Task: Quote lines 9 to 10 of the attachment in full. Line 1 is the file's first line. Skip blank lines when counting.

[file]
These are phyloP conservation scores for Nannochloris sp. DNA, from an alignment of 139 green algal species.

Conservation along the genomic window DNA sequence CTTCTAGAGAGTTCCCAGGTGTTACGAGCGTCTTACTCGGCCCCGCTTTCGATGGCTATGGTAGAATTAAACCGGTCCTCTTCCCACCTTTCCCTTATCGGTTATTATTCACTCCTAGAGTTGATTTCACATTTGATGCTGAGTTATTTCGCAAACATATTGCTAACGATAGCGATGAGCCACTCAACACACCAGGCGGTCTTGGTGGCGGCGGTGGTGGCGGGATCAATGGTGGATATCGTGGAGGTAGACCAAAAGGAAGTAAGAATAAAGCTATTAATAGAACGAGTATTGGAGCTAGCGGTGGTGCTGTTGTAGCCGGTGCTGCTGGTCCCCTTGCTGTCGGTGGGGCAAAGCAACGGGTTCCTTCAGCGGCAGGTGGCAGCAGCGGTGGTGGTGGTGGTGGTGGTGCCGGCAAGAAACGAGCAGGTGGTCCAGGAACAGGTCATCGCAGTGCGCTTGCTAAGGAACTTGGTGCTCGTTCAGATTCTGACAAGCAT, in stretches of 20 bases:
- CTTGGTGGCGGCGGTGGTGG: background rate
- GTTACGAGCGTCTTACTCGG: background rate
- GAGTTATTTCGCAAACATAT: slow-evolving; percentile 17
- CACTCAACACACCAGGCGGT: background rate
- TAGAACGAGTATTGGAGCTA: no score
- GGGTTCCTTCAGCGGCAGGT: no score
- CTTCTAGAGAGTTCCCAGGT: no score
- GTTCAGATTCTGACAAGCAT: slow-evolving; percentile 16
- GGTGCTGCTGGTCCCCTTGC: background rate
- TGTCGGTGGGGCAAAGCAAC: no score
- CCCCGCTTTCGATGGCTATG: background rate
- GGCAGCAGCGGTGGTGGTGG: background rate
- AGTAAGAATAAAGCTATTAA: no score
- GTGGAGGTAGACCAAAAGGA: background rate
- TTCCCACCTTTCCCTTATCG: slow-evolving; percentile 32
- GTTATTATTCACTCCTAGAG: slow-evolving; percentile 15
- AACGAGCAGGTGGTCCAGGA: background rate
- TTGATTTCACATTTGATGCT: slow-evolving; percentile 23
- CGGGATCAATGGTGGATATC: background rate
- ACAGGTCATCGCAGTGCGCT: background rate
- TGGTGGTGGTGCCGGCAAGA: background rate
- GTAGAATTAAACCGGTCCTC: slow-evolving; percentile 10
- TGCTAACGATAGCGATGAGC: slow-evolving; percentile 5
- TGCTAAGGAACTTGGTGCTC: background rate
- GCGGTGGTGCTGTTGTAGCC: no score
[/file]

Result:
- CTTCTAGAGAGTTCCCAGGT: no score
- GTTCAGATTCTGACAAGCAT: slow-evolving; percentile 16